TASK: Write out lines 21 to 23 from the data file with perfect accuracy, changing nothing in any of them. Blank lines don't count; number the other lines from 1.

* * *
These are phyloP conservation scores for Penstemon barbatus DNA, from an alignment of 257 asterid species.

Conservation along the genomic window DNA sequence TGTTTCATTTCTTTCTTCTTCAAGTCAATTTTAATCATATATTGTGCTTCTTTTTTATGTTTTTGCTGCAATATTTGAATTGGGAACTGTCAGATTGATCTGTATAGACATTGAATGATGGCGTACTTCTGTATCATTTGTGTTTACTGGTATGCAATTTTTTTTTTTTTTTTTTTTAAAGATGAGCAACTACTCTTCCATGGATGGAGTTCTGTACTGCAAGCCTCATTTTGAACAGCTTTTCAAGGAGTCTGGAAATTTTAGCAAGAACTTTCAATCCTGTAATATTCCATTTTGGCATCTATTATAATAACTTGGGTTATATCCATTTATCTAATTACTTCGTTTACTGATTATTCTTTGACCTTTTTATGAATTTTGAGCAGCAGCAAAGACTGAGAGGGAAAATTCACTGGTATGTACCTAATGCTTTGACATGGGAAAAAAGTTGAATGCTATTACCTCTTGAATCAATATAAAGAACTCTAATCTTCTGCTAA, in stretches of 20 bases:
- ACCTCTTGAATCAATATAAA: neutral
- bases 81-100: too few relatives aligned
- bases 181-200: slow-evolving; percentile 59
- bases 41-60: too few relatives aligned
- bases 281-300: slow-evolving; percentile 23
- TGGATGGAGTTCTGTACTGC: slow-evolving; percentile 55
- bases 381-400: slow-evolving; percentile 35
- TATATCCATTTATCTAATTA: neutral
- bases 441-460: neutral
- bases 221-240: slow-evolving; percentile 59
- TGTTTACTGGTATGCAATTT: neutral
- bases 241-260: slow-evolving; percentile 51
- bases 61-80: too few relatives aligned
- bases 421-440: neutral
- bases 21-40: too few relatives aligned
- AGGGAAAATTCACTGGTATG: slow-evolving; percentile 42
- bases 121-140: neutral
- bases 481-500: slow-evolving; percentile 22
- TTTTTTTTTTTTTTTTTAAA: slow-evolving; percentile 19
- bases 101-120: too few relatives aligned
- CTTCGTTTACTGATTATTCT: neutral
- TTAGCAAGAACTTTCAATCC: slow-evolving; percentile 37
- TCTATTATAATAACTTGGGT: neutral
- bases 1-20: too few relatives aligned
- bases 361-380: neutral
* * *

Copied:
- TTTTTTTTTTTTTTTTTAAA: slow-evolving; percentile 19
- bases 101-120: too few relatives aligned
- CTTCGTTTACTGATTATTCT: neutral